Then there’s the filming. The prison scenes are like a weird sex dungeon episode of a dodgy MTV series filmed on shaky handheld cameras and projected onto the wooden board at the back of the set. Romola Garai’s Isabella is strong – all angry shouting, eloquence and stubborn righteousness where poor Mariah Gale was restricted to wide, wet eyes and disbelief over at the Globe this summer. The ending’s good too and making the Duke a bit mad is a really clever way of dealing with the play’s greatest problem.  As a heavily cut text running for two hours with no interval it’s underdeveloped and rushed but at least clear and concise in its vision. There is, however, no escaping the gimmicks, especially since at least a hundred of them are slap bang in the centre of the stage with gaping mouths. It’s not sexy or shocking, just a little bit awkward, and it adds little to nothing to the play.

Perhaps, then, the best answer to the question To Modernise or Not To Modernise? is just to sidestep it and make a production timeless. Polly Findlay’s As You Like It at the National’s Olivier Theatre begins in a modern setting. The Duke’s court is an office with whirring technology smartly dressed workers. Neatly clipped bonsai trees under lamps and forest desktop screensavers seem to replace the forest of Arden and it looks like a clever metaphor for how we’ve forgotten nature in a sea of capitalism. Someone from the house of Dubois comes in to trim the bonsai, sticking out like a sore thumb in the chic black office with his rustic chest of tools. It turns out to be wholesome Orlando (Joe Bannister), come to rescue fair Rosalind (Rosalie Craig) from the corporate court.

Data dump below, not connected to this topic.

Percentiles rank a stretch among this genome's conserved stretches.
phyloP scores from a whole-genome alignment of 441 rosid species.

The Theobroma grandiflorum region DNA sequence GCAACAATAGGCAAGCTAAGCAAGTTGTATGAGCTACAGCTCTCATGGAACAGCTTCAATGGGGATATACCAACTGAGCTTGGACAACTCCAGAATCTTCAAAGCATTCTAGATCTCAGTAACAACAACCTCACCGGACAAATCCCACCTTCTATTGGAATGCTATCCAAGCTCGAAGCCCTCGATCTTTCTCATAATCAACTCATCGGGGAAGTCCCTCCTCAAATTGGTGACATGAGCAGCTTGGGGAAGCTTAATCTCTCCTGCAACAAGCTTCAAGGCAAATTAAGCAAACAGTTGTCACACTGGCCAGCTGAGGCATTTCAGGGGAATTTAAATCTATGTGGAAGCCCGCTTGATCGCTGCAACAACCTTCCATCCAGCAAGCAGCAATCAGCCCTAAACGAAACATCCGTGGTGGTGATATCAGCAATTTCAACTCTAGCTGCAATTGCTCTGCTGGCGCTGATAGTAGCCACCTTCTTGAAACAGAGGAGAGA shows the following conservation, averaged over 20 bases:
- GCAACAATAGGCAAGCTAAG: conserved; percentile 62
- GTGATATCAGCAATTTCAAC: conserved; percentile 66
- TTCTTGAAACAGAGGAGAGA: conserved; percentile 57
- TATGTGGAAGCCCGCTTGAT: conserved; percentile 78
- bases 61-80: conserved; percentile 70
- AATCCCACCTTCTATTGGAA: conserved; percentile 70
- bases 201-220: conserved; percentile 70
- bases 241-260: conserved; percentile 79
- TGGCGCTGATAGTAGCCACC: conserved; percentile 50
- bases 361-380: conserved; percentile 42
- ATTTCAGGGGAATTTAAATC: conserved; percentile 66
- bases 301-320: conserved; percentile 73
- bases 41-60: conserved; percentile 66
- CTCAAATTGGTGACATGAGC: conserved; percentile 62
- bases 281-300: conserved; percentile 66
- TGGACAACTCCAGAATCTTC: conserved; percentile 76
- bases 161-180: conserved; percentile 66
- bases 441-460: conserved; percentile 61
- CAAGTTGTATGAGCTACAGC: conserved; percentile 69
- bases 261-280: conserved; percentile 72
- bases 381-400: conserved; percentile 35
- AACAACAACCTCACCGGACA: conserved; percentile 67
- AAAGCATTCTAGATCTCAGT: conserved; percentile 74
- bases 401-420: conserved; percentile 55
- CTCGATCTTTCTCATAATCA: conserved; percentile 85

The scene change is nothing short of spectacular and from this point the play is radical Shakespeare. When the tables and chair fly up and the office set wheels back I expected a lush green forest. Instead, we’re given a post-apocalyptic scene with a smashed tarmac floor. Everyone wears camo colours and chunky knitwear, shivering and huddling for warmth, occasionally bursting into folk song to boost morale. Polly Findlay’s “Forest” of Arden can be cruel or kind and the spooky gothic feathered spirits perched on suspended office furniture chirp like sparrows or squark like ravens.

The dangling desks, covered in Post-It love notes by Orlando, are a bit odd until you embrace them and appreciate them as a kind of dark cubist set. The lines are often anachronistic but the performances are strong, particularly Bannister’s Orlando and Patsy Ferran’s show-stealing Celia, not usually a character who gets to shine but played for all she’s worth and more by Ferran, with her gift for comedy, timing, and kooky facial expressions. The ending is very ‘Wizard of Oz’ but it’s so fun and beautiful that it’s impossible not to get totally swept up in it all – just as you should by a good Shakespeare comedy.

These three London productions have shown me just how picky I am about my Shakespeare productions.Essentially, it’s been like a theatre-based rewrite of ‘Goldilocks and the Three Bears’.  The Young Vic’s Measure for Measure was too hot and left me cold. The RSC’s Henry V was good (and a great end to the King and Country Cycle I’ve enjoyed over the past few years) but too conventional for my taste. Polly Findlay’s dynamic As You Like It at the National Theatre, however, was just right, and just as I like it. More than this, these productions illustrate three approaches to staging canonical texts and prove that playing with Shakespeare can still create infinite variety.